What you will study
The Medicine (MBChB) degree simply explained.
The Medicine (MBChB) degree programme is designed to prepare you for the contemporary challenges of medical practice.
Our graduates are caring, competent and confident - and able to function at the highest level in academic, hospital or community settings. You will leave Edinburgh Medical School prepared for complex and uncertain situations, equipped for ongoing personal development, and trained for high professional achievement and leadership.
- Video: MBChB Open Day 22: the curriculum
- Professor David Kluth, Dean of Undergraduate Medicine, outlines the MBChB curriculum.
Professor David Kluth, Dean of Undergraduate Medicine, outlines the MBChB curriculum.
Years 1 and 2 - early years
In your first two years, you will study the biomedical and clinical sciences such as anatomy, physiology, pharmacology, pathology and micro-biology.
You will learn practical clinical skills such as resuscitation and interviewing patients, developing your clinical reasoning and decision-making skills. These skills will be advanced through workshops, community projects, GP-based teaching and student-selected components or projects on a range of topics from the clinical to the non-medical.
The course also explores social and ethical aspects of medicine, covering topics such as how patients experience illness, health inequalities and public health - covering many of the key ethical dilemmas doctors face in medicine.
The curriculum for Years 1 and 2 was updated in 2020, bringing in new material to reflect changes in knowledge and understanding in medicine and sociology.
Year 3 - honours year
In Year 3, you’ll take on a whole new challenge, beginning an academic year of full-time, research-based study, leading to a Bachelor of Medical Sciences Honours degree.
This means, upon graduation, you will receive both a MBChB and your research-based BMedSci (Hons) degree.
Also known as an “intercalated” degree, there are 25 different programmes on offer, including biochemistry, neuroscience, pharmacology, psychology, sports science medicine, zoology and many more.
In addition to the above, for those students who are particularly interested in pursuing an academic career, with research as a significant part of their undergraduate training, there is an opportunity for a small number of talented students to undertake an intercalated PhD for those interested in early training in research as well as clinical medicine.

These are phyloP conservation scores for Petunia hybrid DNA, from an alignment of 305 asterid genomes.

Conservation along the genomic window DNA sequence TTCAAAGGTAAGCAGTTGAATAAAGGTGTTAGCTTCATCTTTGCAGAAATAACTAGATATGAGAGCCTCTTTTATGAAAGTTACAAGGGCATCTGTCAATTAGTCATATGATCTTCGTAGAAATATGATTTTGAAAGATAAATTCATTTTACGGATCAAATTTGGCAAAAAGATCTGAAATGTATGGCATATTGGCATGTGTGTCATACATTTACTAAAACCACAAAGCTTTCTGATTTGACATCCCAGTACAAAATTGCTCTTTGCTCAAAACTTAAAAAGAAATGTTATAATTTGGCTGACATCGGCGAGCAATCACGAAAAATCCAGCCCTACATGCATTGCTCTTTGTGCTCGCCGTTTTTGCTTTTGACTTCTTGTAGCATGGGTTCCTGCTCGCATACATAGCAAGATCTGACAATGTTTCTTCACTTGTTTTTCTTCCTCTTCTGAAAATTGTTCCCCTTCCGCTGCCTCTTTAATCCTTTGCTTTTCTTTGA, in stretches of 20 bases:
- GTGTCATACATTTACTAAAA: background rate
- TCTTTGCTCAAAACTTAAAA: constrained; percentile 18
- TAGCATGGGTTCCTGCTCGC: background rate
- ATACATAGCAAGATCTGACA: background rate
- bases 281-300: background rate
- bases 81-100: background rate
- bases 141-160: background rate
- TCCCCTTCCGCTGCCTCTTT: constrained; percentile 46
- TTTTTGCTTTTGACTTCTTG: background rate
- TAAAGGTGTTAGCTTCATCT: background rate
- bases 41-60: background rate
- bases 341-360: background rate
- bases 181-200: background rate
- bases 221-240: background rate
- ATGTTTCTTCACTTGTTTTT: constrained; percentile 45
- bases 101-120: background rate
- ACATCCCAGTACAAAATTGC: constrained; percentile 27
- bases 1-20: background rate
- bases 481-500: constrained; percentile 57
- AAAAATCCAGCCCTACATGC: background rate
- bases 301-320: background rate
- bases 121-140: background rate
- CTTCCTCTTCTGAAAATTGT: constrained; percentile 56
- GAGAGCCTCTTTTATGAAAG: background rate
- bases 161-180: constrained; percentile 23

The programme is joint between Edinburgh and Glasgow. More information on this is provided below.
Years 4, 5 and 6 - clinical years
In Year 4, you will study all aspects of clinical medicine and healthcare, building up your general medical knowledge and experience. You will also develop your practical experience through placements in hospitals and general practices across south and central Scotland.
In Year 5, you will explore a number of speciality areas, including specialty areas, including obstetrics and gynaecology, child life and health, and psychiatry. As well as further clinical placements, you will complete an individual research project in partnership with a clinical tutor.
In your final year, you will apply your learning from previous years, with an emphasis on developing practical skills and knowledge of general and acute medicine, emergency medicine, surgery, anaesthetics and intensive care. You will have the opportunity to assist a junior doctor and, under supervision, undertake some of the duties of a Foundation Year 1 doctor.
Elective - study abroad
After your final exams, there is also a six week ‘elective’ period, where you will have the opportunity to study outside the UK. Students are normally attached to a hospital.
Popular destinations are Africa (Ghana, Ethiopia, South Africa), Australia, the Caribbean, India, Samoa, the United States and occasionally South America.
Modules and themes
The MBChB programme is composed of core and option courses and is built around 12 major outcome themes:
|Biomedical sciences||Psychological aspects of medicine||Social sciences and public health|
|Evidence-based medicine and research||The consultation||Presentation, diagnosis and management|
|Clinical communication||Emergency care, clinical and resuscitation skills||Clinical pharmacology and therapeutics|
|Medical informatics||Legal and professional responsibilities||Personal professional development|
By the end of your degree, you will be competent in a number of roles: as a scholar and scientist, as a practitioner, and as a medical professional.